Deadly Heat Wave or Killer Beach Day?

ClimateMedia Heat Waves
Deadly Heat Wave or Killer Beach Day?

“Northeast Braces for First Severe Heat Wave of the Year,” blares a headline today at the New York Times. The story warns of an extended hot spell, and includes important information like the potential health effects of extreme heat and the average number of people who die from heat in New York (350) each year.

The story is topped by a photo of people lying on a beach.

[Update: The NYT has swapped out the beach photo, a welcome adjustment for which we at Splinter humbly accept credit. The original can be found here, for reference.]

This is an infuriatingly constant theme for media coverage of the ever-increasing number of extreme heat waves around the world. “British heatwave brings hottest day of 2023 so far,” said Reuters last September, featuring a crowded Brighton Beach. A story about this past January’s record temperatures in Spain was headed by a muscular dude in a towel in front of a long and alluring beach scene; The Independent‘s story on the same heat wave, “Spain sees winter heatwave amid warning of extreme summer,” featured three beach photos. Brazil’s record-breaking spell earlier this year yielded a veritable smorgasbord of delightful Rio de Janeiro beach scenes.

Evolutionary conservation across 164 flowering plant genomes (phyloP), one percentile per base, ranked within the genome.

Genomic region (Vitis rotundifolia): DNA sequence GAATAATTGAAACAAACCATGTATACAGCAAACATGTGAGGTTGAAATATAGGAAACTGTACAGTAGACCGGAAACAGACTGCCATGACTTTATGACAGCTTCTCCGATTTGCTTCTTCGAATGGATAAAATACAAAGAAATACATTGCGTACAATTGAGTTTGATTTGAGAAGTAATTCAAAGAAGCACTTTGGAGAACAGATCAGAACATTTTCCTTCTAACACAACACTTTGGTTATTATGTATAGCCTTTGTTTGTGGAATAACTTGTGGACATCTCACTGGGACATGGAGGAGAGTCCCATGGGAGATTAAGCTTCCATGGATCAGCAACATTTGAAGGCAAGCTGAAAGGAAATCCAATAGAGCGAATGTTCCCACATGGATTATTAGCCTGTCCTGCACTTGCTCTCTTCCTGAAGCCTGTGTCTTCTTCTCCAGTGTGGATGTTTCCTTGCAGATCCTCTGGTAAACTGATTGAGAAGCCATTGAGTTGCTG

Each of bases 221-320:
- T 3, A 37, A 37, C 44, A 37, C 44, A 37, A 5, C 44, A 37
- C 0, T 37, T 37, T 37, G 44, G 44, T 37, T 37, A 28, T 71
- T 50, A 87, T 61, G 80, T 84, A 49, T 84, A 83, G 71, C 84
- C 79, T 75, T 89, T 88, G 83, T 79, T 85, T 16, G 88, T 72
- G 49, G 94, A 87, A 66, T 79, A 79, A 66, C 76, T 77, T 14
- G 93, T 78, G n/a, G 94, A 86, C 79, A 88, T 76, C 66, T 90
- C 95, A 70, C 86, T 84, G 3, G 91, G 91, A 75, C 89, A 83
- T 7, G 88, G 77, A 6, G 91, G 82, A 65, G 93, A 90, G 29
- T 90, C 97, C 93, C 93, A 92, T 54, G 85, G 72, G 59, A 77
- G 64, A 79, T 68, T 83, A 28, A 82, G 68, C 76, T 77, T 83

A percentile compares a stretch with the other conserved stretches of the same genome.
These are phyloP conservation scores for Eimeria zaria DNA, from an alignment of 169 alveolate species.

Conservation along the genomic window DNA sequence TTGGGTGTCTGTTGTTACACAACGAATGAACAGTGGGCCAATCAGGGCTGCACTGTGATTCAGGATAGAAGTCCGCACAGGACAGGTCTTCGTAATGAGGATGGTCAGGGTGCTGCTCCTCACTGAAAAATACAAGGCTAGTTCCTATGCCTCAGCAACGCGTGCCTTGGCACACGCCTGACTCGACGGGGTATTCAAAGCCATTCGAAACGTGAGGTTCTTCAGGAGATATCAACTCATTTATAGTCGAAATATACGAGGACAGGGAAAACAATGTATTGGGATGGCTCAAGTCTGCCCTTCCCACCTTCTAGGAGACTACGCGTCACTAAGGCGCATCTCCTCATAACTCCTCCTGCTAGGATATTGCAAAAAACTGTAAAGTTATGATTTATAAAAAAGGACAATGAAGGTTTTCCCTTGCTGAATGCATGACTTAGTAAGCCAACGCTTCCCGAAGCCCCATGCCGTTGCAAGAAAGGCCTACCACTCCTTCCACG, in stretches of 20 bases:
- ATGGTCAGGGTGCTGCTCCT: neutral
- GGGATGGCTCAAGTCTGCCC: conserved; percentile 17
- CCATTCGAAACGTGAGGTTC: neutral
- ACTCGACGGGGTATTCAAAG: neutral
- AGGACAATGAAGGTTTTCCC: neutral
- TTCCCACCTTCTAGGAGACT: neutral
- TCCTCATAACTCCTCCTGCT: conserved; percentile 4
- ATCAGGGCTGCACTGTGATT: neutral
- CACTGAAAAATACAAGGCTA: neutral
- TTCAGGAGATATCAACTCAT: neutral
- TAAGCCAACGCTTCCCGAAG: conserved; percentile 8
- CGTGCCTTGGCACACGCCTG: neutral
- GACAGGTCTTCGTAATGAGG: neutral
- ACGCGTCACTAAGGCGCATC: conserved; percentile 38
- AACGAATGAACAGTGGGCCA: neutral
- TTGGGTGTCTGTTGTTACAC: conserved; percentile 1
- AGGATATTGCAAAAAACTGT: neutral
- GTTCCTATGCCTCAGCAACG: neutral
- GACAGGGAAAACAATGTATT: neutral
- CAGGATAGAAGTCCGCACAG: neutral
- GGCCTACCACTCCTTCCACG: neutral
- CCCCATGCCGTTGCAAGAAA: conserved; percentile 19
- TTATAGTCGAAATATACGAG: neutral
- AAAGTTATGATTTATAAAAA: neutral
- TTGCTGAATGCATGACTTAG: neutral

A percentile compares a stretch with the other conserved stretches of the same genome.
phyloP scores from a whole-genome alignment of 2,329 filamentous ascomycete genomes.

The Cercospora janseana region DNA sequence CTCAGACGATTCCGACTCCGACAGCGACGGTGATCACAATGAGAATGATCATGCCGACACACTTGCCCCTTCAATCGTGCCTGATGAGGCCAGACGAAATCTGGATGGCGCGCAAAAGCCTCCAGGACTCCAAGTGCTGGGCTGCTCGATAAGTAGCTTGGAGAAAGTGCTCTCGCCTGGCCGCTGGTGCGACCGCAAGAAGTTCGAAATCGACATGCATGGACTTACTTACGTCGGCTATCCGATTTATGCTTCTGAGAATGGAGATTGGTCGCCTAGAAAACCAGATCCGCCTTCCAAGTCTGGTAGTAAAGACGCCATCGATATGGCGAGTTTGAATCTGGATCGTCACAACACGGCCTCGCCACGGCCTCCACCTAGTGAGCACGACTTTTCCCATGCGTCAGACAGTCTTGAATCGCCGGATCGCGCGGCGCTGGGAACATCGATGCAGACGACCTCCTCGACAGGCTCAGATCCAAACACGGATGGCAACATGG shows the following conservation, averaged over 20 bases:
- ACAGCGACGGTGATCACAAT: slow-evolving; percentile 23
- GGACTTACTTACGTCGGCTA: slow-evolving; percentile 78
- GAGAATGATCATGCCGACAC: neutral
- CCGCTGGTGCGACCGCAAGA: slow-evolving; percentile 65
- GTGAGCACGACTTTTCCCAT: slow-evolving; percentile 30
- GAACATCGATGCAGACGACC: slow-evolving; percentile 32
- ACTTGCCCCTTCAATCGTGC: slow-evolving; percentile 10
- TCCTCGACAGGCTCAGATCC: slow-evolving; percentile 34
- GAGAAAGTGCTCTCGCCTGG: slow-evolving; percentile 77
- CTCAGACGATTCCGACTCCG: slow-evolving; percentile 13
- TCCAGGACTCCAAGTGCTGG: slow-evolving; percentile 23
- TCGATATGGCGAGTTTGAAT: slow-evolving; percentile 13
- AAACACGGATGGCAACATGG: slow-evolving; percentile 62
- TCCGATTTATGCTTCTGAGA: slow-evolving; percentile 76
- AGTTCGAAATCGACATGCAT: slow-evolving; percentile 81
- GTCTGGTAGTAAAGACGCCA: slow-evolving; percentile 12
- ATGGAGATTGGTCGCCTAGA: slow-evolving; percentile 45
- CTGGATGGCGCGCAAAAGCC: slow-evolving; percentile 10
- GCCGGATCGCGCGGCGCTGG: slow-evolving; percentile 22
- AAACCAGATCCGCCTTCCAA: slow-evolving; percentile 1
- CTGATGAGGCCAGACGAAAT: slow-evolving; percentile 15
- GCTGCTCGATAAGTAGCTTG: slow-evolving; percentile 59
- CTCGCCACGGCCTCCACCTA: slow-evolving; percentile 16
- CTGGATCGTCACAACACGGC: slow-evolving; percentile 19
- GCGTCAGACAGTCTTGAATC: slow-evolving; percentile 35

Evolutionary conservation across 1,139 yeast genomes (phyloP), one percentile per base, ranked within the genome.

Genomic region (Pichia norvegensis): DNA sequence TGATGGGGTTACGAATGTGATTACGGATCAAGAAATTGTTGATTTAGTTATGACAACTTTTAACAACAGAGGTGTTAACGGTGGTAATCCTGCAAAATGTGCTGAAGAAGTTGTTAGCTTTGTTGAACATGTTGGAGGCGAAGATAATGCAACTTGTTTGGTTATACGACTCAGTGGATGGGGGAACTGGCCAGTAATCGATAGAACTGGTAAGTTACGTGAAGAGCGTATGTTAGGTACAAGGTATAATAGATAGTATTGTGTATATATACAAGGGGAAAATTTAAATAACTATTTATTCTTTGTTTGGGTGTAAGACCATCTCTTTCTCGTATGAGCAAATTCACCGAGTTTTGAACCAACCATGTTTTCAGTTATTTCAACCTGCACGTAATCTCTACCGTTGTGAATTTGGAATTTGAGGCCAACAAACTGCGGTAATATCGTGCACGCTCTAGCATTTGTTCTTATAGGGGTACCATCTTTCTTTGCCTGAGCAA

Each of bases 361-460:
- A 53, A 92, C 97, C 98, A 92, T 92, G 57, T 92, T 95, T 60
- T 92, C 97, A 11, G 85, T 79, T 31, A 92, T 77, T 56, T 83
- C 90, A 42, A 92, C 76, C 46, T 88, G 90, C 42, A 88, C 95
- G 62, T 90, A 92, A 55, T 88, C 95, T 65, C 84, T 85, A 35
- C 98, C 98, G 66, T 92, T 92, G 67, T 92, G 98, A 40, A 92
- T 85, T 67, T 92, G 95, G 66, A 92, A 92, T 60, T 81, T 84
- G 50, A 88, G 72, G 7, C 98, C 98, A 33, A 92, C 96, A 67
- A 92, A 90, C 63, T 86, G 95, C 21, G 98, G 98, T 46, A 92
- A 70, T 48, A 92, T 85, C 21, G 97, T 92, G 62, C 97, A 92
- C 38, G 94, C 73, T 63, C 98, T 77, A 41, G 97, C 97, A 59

This is far from the most egregious of media missteps out there, but in a world increasingly defined by such extremes, it seems like the photo chosen to accompany a story about a deadly threat should at least try to reflect that threat. The ocean frolicking photos are illustrating a fundamentally different story than the actual text.

There are ways to do this better, if writers and editors are willing to dig a little deeper than just a “heat wave” search at Getty or AP images. One could use any number of wildfire photos out there, as those disasters often follow closely on the heels of a heat wave. One could find images of people forced to work outside in extreme conditions — like the one above, of workers at a winery in South Africa, where temperatures this past January reached past 110 degrees F.

Hell, just find the ubiquitous images of cracked and dry ground that are available if the goal is to illustrate “area hot”.

As of the latest update from the National Oceanic and Atmospheric Administration, 2024 has about a 50 percent chance of becoming the hottest year in recorded history (and a statistically absurd 100 percent chance of ranking in the top five)— an impressive feat, given that 2023 just set that record “by far.” Much of the world still has months of potentially record-setting temperatures and heat waves ahead of it; the vast bulk of people can’t cool off at the beach when they arrive. Save the beach pics for beach stories!

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